After a long enough try period, it seems sometimes things just go to sleep. Gardeners included.
That’s how it’s been for us this exceptionally weird summer. First, really cold, wet weather delayed spring planting about as late as I can ever remember for this area. Then the spigot just turned off and things quit.
But we got an inch and a quarter of rain the past two days, so it’s time to wake up and celebrate.
Today we’re feeling thankful for some changes we’ve made that have enabled us to do something we’ve never done before–eat garden fresh greens all through the hot season.
No, it doesn’t involve any special indoor growing equipment or hoop houses to shade out tender lettuce and spinach. We’re generally too lazy and poor for those things. But read on.
The past few years have been very frustrating for what we usually grow as greens. Lettuce, arugula, spinach. We’ve either had a very late, cold spring jumping directly to 90-degree heat, or an early spring jumping directly to 90-degree heat in April or May. Those tender greens do not do well in the dry, windy heat that has come to characterize our springs lately.
So this year we changed things up. We still planted the usual, and they did okay. Not great.
But this year we added something called malabar spinach and it has been a huge success.
Malabar spinach is nothing new. It’s been advertised in seed catalogs for years as the hot-weather solution for spinach lovers. But I’ve always resisted it because I figured something that grows as a semi-succulent vine would probably have a powerful flavor that would make it unsuitable for salads.
Oh, how wrong I was.
Malabar spinach, or Basella alba, is native to tropical Asia. Sounds about right for this area, yes? But it looks nothing like spinach. Direct seed it in little hills, like you would cucumbers or any other vines. Then when it comes up, put a tall stake nearby. It’s dark red vine stems wrap round and round the stake with no training or tie-ups necessary.In fact it’s quite pretty, maybe the perfect plant for a “stealth” vegetable garden if your homeowner’s association is picky.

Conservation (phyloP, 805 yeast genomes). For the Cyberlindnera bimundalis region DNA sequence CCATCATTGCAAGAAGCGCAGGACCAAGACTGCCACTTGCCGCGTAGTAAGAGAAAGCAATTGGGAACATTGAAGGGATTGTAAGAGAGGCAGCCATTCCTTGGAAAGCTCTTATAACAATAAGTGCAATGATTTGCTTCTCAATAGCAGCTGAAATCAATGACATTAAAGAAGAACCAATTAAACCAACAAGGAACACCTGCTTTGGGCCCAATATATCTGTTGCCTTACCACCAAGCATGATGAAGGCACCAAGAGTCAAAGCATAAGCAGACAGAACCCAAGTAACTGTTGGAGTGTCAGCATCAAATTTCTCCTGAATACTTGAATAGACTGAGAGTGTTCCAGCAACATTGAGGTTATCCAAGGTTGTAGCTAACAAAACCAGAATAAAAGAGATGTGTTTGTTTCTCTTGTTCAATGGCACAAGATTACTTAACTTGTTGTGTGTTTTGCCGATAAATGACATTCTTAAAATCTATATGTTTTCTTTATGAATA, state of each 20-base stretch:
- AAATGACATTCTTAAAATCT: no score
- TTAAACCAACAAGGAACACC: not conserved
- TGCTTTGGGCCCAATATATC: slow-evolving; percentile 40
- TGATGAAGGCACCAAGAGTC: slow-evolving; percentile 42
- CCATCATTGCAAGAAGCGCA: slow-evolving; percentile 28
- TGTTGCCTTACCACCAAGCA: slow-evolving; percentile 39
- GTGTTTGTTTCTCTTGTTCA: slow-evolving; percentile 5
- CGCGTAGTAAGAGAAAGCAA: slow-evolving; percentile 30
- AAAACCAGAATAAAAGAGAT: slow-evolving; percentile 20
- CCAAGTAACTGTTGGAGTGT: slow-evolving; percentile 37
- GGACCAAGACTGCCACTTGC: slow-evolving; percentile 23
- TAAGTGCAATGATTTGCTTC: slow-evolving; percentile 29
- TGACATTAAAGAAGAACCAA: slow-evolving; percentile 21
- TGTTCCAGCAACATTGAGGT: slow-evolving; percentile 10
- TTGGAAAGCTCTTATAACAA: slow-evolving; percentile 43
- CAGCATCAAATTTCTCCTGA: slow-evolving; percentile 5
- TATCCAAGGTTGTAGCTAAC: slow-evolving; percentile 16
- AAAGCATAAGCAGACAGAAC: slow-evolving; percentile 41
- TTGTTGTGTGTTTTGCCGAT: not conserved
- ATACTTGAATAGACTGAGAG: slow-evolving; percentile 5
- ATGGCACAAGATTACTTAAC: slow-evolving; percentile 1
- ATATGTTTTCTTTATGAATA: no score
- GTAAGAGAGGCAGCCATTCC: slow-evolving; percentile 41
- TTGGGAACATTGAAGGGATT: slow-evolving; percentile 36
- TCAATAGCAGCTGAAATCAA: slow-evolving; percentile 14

What you get are heart-shaped leaves that can be eaten raw or cooked, and there’s a long list of Asian dishes that use this plant. The leaves don’t taste like spinach. But they are very mild with hardly any defining taste we could identify. We’ve put them on sandwiches in place of lettuce and today, I’ve made up a salad mixing them with some chard leaves, fried halloumi cheese bites (leftover from another dish last night), peaches and puffed rice from the Indian grocery for garnish. I’ve got some good blueberry salad dressing to go with.
You can also cook them, but I’ve not tried that yet. One thing that gave me pause: A clear, somewhat sticky liquid oozes out when you snap the stems. This can allegedly be used to thicken some dishes, I imagine, a little like okra. So that will be something to watch out for if you, like me, are not a fan of the okra slime.
We have a few other leafy vegetables out there as well. I mentioned the chard, which is not doing nearly as well as other years but still okay. And then there’s the kale. I’ve always been led to believe that kale is no good in the warm months. I planted ours in an area that doesn’t get quite as much sun. But wow. It’s still going strong. No sign of buds or bolting and still tastes great.
So it’s off to the MLS Allstar game tonight with my malabar spinach salad. Go USA!
Posted by: Roxie